What cheek we have! There is a lot more involved. A case in point is the French writers. Astounding to me are the number of publications per each writer over decades, and I cease not to be amazed. For example, a minor writer will have forty or fifty publications listed, as "also by," and he is not the exception, but the rule for most writers. The publishers are involved, and the format being usually a paperback must influence the cost evaluations, and the public is involved by wanting a great variety if offered to them. Thus the French will publish some stuff that's not very good, that's long-winded, that's boring, that's repetitive, which is no different than other languages, just by the same authors instead of different varieties. Go figure, and the triage must be on different criteria for writer, publishers, and public. Is "really good writing" the first criterion for any of these three for the French? Maybe we don't know, but we do know whether "really good writing" is, or is not, the criterion for NY Times bestsellers that are made up and tabled before they are even published. A lot more is involved than "really good writing."
The fallacy in this cheek is deep, and the equivalent of "the cream will rise to the top." Is the fallacy malicious?

Posted by: david | December 18, 2009 1:18 PM


"If that's the case, is there still a way that the best writing can be charged for profitably, whatever the medium"

If there is, the publishing industry has never discovered it. Or at least not in a reliably repeatable way. It's always been the less-good writing that pays the bills. Some of the good writing makes it back over time in backlist, but it's a fairly small percentage of the total.

Posted by: Moopheus | December 18, 2009 1:45 PM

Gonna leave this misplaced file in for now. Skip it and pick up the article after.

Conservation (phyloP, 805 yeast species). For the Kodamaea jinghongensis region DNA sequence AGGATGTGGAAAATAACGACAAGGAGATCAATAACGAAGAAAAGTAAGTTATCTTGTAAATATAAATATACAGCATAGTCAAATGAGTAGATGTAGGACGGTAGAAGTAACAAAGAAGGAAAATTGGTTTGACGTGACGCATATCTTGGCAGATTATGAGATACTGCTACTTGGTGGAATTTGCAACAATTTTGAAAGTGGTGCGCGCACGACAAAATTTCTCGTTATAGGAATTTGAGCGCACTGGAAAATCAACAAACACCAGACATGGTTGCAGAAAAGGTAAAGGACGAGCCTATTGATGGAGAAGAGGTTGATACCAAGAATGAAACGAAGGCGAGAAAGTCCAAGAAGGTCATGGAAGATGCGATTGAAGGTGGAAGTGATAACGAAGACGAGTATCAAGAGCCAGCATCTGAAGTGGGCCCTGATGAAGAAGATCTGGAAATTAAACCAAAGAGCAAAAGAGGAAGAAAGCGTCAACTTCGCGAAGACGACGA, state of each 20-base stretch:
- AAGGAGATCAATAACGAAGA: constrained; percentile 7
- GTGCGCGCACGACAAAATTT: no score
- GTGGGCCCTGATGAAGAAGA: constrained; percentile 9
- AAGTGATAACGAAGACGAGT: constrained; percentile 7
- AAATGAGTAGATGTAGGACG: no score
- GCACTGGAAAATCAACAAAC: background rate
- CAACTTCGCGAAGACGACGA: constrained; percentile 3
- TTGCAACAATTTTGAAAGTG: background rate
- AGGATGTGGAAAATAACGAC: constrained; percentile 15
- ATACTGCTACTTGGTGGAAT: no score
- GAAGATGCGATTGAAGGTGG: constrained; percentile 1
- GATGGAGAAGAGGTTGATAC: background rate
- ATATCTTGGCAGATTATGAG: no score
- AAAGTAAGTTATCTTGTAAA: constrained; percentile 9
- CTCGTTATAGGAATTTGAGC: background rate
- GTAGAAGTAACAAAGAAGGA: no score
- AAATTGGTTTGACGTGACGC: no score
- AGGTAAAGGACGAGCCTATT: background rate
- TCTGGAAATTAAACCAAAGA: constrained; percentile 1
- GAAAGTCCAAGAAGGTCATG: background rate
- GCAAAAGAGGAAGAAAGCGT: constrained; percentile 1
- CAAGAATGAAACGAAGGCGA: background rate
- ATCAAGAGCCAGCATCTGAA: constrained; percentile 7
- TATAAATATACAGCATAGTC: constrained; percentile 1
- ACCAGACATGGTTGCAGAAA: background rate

Think food. There's LOTS of food available in the U.S., much of it very cheap compared to historical norms, because supply is great. But people still pay for especially good meals and even pretty good meals. Can we expect no equivalent regarding books and articles?

It's not quite analogous because you (unless you're very lucky) can't get food for free. For food, the distinction is between expensive food and cheap food. For writing, the distinciton is between writing that you pay for and writing that's free.

Free changes everything. The difference between £0 and £5 is much greater than between £5 and £10.

Posted by: Ed Yong | December 19, 2009 10:03 PM


somebody pointed me to this article.

i found it to be very poorly written,
as the argumentation was unconvincing.

i wish i hadn't followed that pointer.


Posted by: bowerbird | December 20, 2009 12:15 AM


You can always rely on Bowerbird to tell it like it is in a few brief lines of verse.

I - probably rightly as I fear I am the pointer in question - tend however to the prolix. My problem with theis article is its over-simplification - a strange thing for a science blog. First, I agree with Ed Yong that we need to take account of the fact that the difference between 0 cents and 1 cent is qualitative - every other difference is purely quantitative.

Second up, and this is what bowerbird is getting at I suspect - the argument only works if suggested price and actual quality tally. It deconstructs itself when the BEST content is free. And the myth that free is lesser in quality is just that - a myth. And the more of the very best writers there are who give their work for free, the more the myth will be exposed.

Why should the best writers do that? Well, as the coordinator of the Year Zero Writers collective, a group of the very best writers of contemporary fiction, I can suggest the following:
1. they believe the best culture should be available to all - taht art transcends commodification
2. related, they want to separate in the public's mind art from the indutries that profit from art and want to undermine once and for all the intellectual link between value and monetary worth
3. the capitalists amongst them will seek to exploit their reputation by monetising a non-artistic commodity

Where does that leave the answer to your questions - well, there is plenty of opportunity for money to flow to the producers of great content. But the intellectual decoupling of content producers and separate disseminators will lead to an ever lessening place for money to flow to publishers.

Posted by: Dan Holloway | December 20, 2009 6:05 AM


Thanks Dan.I agree.

Posted by: Dış Cephe | December 20, 2009 9:03 AM